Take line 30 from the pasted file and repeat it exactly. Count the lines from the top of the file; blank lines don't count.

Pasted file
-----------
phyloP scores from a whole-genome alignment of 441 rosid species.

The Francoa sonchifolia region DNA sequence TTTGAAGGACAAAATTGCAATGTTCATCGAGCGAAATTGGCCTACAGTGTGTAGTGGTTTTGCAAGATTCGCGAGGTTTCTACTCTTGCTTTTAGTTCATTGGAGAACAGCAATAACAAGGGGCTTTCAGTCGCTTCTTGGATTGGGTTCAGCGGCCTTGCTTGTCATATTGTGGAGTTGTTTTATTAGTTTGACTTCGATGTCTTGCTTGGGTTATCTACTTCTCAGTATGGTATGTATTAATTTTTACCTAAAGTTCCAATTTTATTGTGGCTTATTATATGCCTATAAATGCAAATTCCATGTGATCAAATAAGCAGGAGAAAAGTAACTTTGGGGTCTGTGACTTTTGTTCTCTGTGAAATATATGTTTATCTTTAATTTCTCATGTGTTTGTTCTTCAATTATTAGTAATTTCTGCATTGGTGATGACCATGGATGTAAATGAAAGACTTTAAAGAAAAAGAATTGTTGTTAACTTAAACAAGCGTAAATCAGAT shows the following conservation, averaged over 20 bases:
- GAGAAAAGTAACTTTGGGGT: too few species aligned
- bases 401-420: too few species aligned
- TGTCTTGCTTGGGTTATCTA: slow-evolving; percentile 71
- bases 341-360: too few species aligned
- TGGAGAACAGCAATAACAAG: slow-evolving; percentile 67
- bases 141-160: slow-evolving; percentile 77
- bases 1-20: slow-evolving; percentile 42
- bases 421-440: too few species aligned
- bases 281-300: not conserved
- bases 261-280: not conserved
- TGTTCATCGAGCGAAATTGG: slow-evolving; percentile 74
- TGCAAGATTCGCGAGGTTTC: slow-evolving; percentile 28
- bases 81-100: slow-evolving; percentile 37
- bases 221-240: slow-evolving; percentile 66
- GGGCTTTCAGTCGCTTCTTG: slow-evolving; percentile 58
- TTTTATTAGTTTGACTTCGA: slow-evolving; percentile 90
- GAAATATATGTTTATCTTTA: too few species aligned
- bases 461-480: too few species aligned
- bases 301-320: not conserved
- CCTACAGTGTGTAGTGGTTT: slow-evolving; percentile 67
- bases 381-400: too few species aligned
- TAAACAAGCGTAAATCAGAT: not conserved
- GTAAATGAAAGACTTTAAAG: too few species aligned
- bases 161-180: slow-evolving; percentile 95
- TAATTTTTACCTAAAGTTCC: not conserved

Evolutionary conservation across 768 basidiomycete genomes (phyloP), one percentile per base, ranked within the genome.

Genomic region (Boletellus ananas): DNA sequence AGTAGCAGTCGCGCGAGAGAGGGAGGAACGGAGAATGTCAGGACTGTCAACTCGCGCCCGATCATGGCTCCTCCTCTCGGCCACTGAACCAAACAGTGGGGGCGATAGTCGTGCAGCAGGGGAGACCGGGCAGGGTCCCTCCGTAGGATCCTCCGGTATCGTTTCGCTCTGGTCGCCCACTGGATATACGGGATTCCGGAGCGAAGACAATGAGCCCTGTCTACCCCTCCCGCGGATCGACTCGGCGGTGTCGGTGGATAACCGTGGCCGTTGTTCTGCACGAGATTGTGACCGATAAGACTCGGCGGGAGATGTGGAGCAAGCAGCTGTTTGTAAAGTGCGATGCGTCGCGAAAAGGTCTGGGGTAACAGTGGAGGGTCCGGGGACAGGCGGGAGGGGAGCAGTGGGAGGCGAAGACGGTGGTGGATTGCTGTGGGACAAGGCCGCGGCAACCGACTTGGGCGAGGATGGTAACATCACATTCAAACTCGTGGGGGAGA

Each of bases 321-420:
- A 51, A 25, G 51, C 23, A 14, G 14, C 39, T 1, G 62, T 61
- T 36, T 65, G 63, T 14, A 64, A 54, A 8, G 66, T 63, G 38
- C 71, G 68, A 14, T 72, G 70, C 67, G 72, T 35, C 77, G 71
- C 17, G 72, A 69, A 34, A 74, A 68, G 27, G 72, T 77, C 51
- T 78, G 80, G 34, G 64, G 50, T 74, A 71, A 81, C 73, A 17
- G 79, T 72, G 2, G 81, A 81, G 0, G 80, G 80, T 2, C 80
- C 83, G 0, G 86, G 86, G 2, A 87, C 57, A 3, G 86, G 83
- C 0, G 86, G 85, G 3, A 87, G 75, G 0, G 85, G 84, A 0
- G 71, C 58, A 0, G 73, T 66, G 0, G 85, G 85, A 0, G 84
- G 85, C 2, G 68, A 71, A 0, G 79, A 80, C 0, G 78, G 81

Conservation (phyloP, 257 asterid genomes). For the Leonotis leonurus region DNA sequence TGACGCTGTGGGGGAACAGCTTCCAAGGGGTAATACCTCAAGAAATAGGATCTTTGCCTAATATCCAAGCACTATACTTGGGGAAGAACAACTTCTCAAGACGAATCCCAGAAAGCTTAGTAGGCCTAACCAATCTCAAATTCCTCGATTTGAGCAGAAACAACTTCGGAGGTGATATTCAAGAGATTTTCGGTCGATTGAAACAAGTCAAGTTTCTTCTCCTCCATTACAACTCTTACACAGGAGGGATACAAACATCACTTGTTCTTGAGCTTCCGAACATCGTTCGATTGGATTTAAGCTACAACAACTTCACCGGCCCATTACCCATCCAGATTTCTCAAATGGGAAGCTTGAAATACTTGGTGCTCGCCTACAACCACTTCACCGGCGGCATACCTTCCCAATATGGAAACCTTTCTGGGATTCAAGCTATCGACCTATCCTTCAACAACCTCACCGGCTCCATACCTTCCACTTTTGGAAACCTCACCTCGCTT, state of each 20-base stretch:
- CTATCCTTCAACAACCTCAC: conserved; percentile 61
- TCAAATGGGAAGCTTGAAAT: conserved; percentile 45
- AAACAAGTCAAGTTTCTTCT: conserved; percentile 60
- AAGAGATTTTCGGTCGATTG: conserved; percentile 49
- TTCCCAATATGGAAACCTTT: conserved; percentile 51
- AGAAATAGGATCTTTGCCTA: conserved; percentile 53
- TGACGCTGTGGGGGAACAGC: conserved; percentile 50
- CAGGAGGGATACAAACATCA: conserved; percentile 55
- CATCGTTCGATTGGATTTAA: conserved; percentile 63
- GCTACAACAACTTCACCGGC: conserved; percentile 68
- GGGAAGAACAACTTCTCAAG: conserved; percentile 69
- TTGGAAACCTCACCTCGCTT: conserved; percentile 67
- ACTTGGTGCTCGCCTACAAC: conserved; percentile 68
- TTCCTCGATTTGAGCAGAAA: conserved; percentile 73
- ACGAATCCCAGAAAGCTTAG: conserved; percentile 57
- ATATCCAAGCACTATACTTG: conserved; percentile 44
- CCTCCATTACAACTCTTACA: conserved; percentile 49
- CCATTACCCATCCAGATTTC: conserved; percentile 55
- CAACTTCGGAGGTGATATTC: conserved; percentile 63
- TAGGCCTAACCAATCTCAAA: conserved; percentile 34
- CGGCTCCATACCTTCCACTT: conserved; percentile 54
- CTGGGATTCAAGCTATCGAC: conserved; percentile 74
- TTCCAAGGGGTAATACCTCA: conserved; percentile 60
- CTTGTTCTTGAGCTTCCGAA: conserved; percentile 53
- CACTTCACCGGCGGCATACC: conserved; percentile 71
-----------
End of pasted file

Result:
Each of bases 321-420: